By Conor Gaffey
A member of staff demonstrates to tourists how to extract venom from a King Cobra snake at the snake farm in Thailand’s Queen Saovabha Memorial Institute in Bangkok January 28, 2010. According to MSF, stocks of a vital antivenom are due to run out in June 2016, endangering tens of thousands of lives particularly in Sub-Saharan Africa. Chaiwat Subprasom/Reuters
Tens of thousands of lives could be put at risk from snakebites unless immediate action is taken to replenish dwindling antivenom stocks, according to a leading medical charity.
Global stockpiles of Fav-Afrique, the only antivenom which has been proven both safe and effective in treating a variety of bites from snakes native to Sub-Saharan Africa are due to expire in June 2016, according to international aid agency, Medecins Sans Frontieres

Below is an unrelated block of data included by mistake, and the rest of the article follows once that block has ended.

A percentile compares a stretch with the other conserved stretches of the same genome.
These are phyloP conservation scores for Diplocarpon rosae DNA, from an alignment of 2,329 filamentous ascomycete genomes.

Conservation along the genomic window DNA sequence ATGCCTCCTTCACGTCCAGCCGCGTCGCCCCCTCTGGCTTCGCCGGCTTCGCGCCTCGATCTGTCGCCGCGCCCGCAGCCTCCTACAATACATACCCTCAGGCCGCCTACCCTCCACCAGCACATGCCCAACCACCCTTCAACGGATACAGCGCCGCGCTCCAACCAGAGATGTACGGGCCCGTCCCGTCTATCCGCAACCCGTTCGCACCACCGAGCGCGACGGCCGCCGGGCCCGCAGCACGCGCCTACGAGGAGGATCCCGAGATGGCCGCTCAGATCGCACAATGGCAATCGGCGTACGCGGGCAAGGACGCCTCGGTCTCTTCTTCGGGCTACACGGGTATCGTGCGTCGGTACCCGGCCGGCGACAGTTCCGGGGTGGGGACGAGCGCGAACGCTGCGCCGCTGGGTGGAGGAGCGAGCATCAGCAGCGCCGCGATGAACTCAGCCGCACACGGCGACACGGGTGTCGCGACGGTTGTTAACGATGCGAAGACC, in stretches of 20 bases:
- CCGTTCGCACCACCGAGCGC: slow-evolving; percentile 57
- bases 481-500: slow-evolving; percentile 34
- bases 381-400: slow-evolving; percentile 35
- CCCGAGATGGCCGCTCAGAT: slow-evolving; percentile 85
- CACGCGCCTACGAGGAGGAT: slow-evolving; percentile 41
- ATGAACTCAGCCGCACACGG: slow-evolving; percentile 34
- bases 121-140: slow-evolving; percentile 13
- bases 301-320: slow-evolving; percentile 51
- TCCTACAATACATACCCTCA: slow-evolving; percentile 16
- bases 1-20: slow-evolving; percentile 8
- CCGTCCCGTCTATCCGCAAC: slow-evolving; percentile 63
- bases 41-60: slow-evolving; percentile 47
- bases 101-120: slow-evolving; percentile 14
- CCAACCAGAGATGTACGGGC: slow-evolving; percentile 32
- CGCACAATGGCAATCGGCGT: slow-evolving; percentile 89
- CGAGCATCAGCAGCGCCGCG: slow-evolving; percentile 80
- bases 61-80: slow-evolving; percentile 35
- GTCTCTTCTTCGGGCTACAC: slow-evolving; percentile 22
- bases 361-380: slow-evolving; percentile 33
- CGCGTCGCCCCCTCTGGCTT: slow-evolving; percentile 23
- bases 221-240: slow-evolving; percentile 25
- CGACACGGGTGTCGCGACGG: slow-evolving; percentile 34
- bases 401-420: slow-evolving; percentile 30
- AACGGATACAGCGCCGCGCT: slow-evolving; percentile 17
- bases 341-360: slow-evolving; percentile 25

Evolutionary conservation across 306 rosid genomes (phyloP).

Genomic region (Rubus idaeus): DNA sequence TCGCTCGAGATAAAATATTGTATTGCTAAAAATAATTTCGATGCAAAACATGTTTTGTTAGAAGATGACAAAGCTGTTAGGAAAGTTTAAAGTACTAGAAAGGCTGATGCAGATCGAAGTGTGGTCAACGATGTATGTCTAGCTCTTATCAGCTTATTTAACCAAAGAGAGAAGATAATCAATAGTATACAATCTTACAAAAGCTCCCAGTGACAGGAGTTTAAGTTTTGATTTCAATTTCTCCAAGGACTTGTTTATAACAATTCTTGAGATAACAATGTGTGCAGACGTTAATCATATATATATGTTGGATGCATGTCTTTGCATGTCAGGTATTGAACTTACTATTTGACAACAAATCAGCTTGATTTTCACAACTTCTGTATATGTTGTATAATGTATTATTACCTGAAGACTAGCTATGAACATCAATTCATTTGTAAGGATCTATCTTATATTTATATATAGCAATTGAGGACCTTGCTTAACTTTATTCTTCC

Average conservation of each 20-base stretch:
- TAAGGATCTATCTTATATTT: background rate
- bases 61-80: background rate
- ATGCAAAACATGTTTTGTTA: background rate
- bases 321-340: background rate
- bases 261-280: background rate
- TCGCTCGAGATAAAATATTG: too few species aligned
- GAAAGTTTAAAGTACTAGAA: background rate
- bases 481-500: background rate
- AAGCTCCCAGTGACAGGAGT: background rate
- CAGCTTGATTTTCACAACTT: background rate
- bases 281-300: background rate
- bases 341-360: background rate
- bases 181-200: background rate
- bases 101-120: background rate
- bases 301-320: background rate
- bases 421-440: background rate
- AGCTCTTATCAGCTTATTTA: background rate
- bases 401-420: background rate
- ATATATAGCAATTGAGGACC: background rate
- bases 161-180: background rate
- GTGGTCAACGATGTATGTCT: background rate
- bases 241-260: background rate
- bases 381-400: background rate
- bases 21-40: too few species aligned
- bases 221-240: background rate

(MSF). Sanofi Pasteur, the French pharmaceutical company that manufactured the drug, stopped production in 2014 and there will now be a two-year gap before a replacement product becomes available in 2018.
MSF estimates that five million people worldwide suffer snakebites each year, with 100,000 dying from their injuries and 400,000 suffering permanent disability or disfigurement as a result. The problem is most acute in south and southeast Asia and Sub-Saharan Africa, where farming activities expose people to snakes and a scarcity of antivenom leads to higher mortality rates, according to the World Health Organization (WHO). Read more.